New Delhi: The Delhi High Court will soon pronounce a historic judgement on a 150-year-old provision in criminal law that has been protecting Indian husbands from marital rape charges.
With the Centre dilly dallying on the matter, the court on Monday put its foot down and refused to delay the verdict any further. Wrapping up a marathon proceeding of 20 continuous days on a batch of Public Interest Litigations (PIL), a bench of Justices Rajiv Shakdher and C Hari Shankar said, “We are closing it.”
The stern statement from the bench came as the Centre once again said it would make its stand clear only after consulting its stakeholders, including all states, Union Territories and the National Commission for Women.
The court said it was prepared to go by the arguments made by the Union Government in an affidavit earlier on similar litigations. Justice Shakdher observed that the court cannot be expected to wait endlessly, just because the Centre was not ready to “bite the bullet”. Calling the Centre ‘Trishanku’ (an ancient Indian king who symbolises the middle ground, or limbo), the high court said, “You have to take a stand this way or that.”
India is one of the 36 countries in the world where marital rape is not criminalised, and India’s rape laws do not apply in cases where the perpetrator is a spouse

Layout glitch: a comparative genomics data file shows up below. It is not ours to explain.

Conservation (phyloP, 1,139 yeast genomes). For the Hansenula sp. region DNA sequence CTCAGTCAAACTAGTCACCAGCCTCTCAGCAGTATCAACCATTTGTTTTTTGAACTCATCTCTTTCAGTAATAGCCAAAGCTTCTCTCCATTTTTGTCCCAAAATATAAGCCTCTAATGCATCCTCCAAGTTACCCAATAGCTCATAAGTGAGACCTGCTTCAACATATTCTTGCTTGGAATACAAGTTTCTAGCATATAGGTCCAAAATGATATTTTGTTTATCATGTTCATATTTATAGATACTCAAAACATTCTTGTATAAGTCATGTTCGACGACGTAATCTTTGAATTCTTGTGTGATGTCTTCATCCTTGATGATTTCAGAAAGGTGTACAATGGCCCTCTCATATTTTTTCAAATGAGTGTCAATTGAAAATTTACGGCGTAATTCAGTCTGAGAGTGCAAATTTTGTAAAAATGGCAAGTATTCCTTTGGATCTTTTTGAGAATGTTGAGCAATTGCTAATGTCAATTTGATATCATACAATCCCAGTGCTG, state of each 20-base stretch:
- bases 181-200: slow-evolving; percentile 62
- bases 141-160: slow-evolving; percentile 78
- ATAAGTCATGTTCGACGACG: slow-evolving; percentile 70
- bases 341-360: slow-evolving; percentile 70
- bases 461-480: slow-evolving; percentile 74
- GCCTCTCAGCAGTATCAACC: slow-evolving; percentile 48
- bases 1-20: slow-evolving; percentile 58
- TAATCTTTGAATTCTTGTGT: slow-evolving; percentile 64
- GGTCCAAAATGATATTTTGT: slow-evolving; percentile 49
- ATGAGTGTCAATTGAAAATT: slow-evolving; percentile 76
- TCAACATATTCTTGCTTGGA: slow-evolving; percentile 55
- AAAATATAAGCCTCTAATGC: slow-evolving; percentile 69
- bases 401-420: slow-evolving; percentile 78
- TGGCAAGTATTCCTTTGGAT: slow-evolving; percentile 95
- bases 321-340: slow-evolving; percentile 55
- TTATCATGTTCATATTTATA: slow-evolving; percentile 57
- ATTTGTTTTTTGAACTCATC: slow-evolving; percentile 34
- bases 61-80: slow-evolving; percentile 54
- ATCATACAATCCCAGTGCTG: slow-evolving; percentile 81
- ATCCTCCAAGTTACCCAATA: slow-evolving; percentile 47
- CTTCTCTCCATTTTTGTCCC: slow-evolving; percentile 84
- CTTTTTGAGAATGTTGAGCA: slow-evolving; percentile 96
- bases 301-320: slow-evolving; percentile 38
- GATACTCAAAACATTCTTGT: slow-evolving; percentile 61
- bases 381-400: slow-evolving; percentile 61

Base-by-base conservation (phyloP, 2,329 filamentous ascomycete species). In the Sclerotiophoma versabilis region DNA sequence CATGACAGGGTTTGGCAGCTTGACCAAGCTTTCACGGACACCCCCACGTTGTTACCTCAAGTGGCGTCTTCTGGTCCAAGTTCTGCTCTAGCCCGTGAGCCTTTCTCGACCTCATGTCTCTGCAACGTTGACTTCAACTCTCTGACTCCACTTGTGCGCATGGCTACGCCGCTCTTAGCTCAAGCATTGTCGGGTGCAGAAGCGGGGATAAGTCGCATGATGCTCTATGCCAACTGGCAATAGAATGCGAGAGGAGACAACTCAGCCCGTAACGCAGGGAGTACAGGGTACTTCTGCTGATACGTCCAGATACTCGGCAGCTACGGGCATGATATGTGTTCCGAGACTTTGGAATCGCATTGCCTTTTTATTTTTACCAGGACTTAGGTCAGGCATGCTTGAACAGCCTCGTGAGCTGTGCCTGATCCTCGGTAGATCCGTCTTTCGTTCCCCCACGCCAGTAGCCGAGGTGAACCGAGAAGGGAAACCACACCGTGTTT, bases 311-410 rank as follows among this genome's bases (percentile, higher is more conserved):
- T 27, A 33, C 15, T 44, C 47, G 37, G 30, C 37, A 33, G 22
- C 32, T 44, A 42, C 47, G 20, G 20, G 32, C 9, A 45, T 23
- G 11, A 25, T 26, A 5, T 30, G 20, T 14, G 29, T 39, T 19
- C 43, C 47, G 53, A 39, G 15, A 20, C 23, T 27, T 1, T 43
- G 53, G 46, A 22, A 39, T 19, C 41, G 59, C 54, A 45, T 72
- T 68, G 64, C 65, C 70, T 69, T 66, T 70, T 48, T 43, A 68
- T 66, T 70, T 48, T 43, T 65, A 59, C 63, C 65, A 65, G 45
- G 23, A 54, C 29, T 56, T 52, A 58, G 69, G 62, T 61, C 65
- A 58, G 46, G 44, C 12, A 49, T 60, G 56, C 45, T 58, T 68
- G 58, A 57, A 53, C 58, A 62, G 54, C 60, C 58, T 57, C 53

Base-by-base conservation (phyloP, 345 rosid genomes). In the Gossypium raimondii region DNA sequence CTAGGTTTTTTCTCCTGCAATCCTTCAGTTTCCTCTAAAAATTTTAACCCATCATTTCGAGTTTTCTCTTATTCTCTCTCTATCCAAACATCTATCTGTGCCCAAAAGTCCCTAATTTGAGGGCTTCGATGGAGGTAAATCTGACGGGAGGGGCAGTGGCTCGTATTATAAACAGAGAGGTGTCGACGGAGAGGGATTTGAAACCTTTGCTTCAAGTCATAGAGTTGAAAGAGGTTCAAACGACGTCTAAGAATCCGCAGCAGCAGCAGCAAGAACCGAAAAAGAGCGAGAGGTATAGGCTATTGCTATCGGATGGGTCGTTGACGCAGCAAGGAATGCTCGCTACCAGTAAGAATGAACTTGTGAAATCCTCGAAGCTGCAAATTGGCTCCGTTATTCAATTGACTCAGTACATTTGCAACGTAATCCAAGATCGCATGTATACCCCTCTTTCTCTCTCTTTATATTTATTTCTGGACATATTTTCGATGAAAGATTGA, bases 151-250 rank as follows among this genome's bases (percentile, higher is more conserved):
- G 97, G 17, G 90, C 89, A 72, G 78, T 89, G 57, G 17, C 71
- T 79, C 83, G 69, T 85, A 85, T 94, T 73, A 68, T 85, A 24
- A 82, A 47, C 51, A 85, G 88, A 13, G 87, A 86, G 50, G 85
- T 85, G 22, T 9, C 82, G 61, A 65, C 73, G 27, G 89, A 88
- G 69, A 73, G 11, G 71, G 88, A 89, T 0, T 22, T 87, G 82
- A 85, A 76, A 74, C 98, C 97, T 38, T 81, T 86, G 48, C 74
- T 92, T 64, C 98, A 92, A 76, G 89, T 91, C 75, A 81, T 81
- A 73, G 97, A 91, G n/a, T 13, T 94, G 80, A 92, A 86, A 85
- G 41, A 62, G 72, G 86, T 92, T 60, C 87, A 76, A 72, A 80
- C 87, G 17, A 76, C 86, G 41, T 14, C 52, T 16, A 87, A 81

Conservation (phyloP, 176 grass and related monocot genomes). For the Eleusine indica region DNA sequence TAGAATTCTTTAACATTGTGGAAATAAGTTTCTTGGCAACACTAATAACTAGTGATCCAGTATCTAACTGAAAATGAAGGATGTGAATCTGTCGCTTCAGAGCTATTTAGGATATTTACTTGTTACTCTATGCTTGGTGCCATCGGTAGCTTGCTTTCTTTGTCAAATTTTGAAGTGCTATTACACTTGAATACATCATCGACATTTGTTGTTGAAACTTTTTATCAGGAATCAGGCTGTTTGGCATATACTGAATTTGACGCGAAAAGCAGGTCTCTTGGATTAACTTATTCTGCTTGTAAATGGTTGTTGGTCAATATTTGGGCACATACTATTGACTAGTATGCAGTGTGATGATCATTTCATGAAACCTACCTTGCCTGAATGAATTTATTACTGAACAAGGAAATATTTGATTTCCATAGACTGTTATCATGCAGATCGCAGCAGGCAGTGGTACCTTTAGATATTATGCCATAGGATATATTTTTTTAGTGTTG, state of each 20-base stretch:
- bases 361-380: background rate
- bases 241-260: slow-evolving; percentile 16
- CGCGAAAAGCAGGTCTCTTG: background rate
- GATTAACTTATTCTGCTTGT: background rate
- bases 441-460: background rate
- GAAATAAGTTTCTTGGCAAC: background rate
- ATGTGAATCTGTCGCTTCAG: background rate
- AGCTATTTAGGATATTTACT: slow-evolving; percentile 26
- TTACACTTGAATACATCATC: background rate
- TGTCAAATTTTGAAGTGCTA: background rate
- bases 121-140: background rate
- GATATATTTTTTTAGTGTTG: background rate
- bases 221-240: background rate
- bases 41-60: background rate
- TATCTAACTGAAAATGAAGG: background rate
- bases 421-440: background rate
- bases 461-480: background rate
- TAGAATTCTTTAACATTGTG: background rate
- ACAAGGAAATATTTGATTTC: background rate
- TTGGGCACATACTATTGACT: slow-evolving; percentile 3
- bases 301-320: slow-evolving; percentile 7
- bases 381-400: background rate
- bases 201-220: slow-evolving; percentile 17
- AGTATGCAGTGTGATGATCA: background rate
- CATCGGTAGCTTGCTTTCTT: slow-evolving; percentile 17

A PIL was filed in Delhi High Court in January 2015 by the NGO RIT Foundation and the All India Democratic Women’s Association, seeking criminalisation of marital rape. Statistics say that one in every three women in India between the ages of 15 and 49, who have ever been married, say they have experienced some form of violence from their spouses.
The court reserved its judgment on the matter on Monday. A decisive executive has to say ‘yes’ or ‘no’, said Justice Shakdher, and added that except for the Centre, all other stakeholders have completed their arguments on the matter. “A decisive executive has to say yes or no. No one stops you from changing your stand…Tell us when you want to start. You argue on law. There are no facts as such in this matter,” he told Solicitor General Tushar Mehta.
The bench took a strong view as there appeared to be no terminal date by when the Centre’s consultations would end. The remarks came after Mehta said that letters to all states and Union Territories had already been sent and their inputs were awaited. Asked by the court if Mehta would like to argue the matter on behalf of the Centre, the SG said as “the issue has very far-reaching socio-legal implication across the country, a meaningful consultative process” was imperative.
On February 7, the high court granted two weeks to the Centre to take a stand on the criminalisation of marital rape. Senior advocates Colin Gonsalves and amicus Rebecca John and Rajshekhar Rao had already argued that there cannot be a differentiation in the matter of dignity whether a woman was married or unmarried, and also asserted that irrespective of marital status, every woman has the right to say ‘no’ to a sexual act.
In January, Justice Shakdher had questioned Delhi government counsel Nandita Rao as to how rape affects the dignity of an unmarried woman but not of a married woman. He raised the question when the counsel told the court that a married woman could seek redressal under section 498A of the Indian Penal Code (IPC). “The relationship cannot put it on a different pedestal. A woman remains a woman,” Justice Shakdher had observed.